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Courses

FOR REQUIRED COURSES AND DEGREE PLANS, VISIT THE OFFICIAL UNIVERSITY CATALOG. This is a list of courses offered by Western State Colorado University. To ensure the courses you need are offered during the current semester, please visit the current university catalog at http://www.western.edu/catalog. To determined the courses required for your major, check the "Majors and Minors" tab for your area of study.

 BIOL 150 - BIOLOGICAL PRINCIPLES GSC1 (4 credits)

An introduction to the central unifying concepts of biology including the biochemical foundations of life, cell structure and function, cell metabolism, genetics, and evolution. Laboratories introduce students to the process and methods of science through investigative experiences. This course is designed for the science major. Prerequisites: A year of high school biology; and a year of high school chemistry or CHEM 101 or CHEM 111.

 BIOL 150 - BIOLOGICAL PRINCIPLES LAB (0 credits)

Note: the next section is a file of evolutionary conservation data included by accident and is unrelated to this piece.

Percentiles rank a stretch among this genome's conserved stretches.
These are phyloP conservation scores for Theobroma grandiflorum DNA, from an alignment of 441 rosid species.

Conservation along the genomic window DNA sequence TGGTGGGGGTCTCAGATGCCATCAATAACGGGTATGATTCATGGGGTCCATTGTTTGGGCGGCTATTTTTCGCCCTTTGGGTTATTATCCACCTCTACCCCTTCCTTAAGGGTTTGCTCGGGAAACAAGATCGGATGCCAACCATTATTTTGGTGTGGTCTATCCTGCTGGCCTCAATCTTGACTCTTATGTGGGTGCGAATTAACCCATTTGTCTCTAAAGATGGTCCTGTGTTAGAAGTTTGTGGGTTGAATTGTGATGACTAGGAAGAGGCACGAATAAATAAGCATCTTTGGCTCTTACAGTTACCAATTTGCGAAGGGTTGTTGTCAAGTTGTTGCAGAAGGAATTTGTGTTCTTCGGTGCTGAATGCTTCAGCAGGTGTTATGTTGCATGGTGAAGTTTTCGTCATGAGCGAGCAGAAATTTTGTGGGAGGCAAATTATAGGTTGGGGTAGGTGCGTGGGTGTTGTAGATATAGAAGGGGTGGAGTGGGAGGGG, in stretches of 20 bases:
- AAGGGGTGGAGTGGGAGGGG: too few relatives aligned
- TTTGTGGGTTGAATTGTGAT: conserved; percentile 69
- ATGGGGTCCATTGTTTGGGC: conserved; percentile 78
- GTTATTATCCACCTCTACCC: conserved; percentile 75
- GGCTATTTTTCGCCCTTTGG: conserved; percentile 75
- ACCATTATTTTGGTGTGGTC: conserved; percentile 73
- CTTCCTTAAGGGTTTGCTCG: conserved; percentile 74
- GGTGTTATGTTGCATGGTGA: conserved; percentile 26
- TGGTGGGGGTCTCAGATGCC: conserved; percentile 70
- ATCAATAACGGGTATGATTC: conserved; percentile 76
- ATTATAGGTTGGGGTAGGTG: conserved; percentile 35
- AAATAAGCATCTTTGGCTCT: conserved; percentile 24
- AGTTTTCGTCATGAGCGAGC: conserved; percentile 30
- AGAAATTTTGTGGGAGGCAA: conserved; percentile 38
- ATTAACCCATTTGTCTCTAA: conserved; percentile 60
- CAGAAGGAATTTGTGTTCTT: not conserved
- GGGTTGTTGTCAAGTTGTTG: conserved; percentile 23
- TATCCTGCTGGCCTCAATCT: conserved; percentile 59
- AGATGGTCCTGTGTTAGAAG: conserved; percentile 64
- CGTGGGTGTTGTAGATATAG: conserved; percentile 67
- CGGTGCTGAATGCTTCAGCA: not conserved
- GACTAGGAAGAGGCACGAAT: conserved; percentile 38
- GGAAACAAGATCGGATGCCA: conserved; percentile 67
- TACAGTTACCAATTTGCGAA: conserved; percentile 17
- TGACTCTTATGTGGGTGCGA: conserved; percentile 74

An introduction to the central unifying concepts of biology including the biochemical foundations of life, cell structure and function, cell metabolism, genetics, and evolution. Laboratories introduce students to the process and methods of science through investigative experiences. This course is designed for the science major. Prerequisites: A year of high school biology; and a year of high school chemistry or CHEM 101 or CHEM 111.

 BIOL 151 - DIVERSITY PATTERNS OF LIFE LAB (0 credits)

An overview of organismal diversity and ecology. Through a taxonomic survey, students are introduced to prokaryotic and eukaryotic diversity including microorganisms, plants, and animals. Organismic anatomy and physiology, as well as fundamentals of ecology, are also considered. Laboratories introduce students to the process and methods of science through investigative experiences. This course is designed for the science major. Prerequisites: A year of high school biology and a year of high school chemistry or CHEM 101 or CHEM 111.

 BIOL 151 - DIVERSITY PATTERNS OF LIFE (4 credits)